As a student from Georgetown University spending the semester studying abroad in Havana, Cuba, I can’t help but notice the stark differences between the two university experiences that I’ve had.
The distinct societies and customs of the countries that Georgetown University and the University of Havana are grounded in have uniquely shaped each university’s individual culture despite their shared purpose: to educate those that will shape the future.
Here are ten of the most prominent differences that I have found between my experience at a university in the United States and my experience at the University of Havana.
In the United States, it is expected and assumed that each student’s grades will remain private for only the professor and the student themselves to be privy to unless the student takes it upon themselves to share their grade with a friend or classmate. Here in Cuba, that policy doesn’t exist. Grades, much like the majority of the country’s resources, are shared among the community. In University of Havana courses, grades are simply read aloud in front of the entire class or compiled on a list that is posted in a way for everyone to see.
In my experience, there is little administrative enforcement of academic objectivity at the University of Havana and it is not perceived as problematic if the professors actively express or even teach through the lens of their personal biases. While it would be unreasonable to claim that no professor at any university in the U.S. expresses their personal bias to their students in the way they teach, objectivity in the classroom is generally practiced and expected by both the administration and the students.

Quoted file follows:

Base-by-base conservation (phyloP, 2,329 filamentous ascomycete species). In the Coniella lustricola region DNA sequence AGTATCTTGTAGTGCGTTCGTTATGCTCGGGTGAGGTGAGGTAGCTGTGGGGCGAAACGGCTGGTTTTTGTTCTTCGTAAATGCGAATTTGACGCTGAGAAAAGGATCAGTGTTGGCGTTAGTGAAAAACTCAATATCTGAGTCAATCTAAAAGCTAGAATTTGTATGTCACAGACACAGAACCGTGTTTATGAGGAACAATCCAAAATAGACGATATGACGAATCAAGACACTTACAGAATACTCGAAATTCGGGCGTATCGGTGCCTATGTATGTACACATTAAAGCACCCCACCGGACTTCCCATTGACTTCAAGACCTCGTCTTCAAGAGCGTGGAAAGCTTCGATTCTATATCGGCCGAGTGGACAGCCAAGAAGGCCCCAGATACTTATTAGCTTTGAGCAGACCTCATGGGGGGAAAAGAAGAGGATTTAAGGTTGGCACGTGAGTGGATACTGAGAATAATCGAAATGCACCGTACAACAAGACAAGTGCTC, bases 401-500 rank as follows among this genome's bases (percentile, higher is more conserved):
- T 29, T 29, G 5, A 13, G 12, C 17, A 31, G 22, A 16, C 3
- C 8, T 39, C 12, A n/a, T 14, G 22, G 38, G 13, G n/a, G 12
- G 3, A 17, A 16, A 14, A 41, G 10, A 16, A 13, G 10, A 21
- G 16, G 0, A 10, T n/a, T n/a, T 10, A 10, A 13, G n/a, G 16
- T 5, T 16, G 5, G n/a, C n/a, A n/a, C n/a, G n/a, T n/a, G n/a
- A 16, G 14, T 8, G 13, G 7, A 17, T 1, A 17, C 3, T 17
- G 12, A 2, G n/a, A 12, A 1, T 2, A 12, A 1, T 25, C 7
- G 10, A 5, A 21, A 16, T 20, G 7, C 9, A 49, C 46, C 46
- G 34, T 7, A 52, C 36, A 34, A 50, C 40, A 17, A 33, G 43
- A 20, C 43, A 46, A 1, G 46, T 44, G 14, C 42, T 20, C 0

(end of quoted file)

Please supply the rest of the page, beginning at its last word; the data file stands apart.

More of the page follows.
If you walk into any given lecture at a university in the United States in the modern day and age, a large majority of the students will be typing away on their laptops, which are, for the most part, MacBooks. However, in Havana, few students have laptops, fewer use them in class, and fewer still are those who own one with the easily-recognizable glowing apple indicative of a MacBook.
Classes and classmates
Upon beginning university, Cuban students elect a path of study, or a carrera, similar to the concept of a major in the Unites States. The difference is that, in the U.S., we choose the classes that we want to take to fulfill our major requirements and, in Cuba, the entire program of study for each carrera is pre-set, meaning that there is just about no opportunity for the student to ever choose between a couple course options to find one that caters best to his or her interests, academic goals, etc. Consequently, each year’s group of students in each carrera take the same courses and, as a result, every class is taken with all the same people, for every semester, for each of the five years at the university. In the U.S., students get to elect the course and/or professor that they want to take and will generally end up having different groups of students in each class, although that can be dependent upon the specific school and program of study.
If you were to walk into any given course at the University of Havana during one of the hotter months of the year, you would see a majority of the Cuban students fanning themselves with accordion fans. Air conditioning is a luxury in Cuba and, as a result, students, both male and female, rely on handheld fans to keep themselves cool in the sweltering Caribbean heat whereas air conditioning is fairly ubiquitous in the U.S.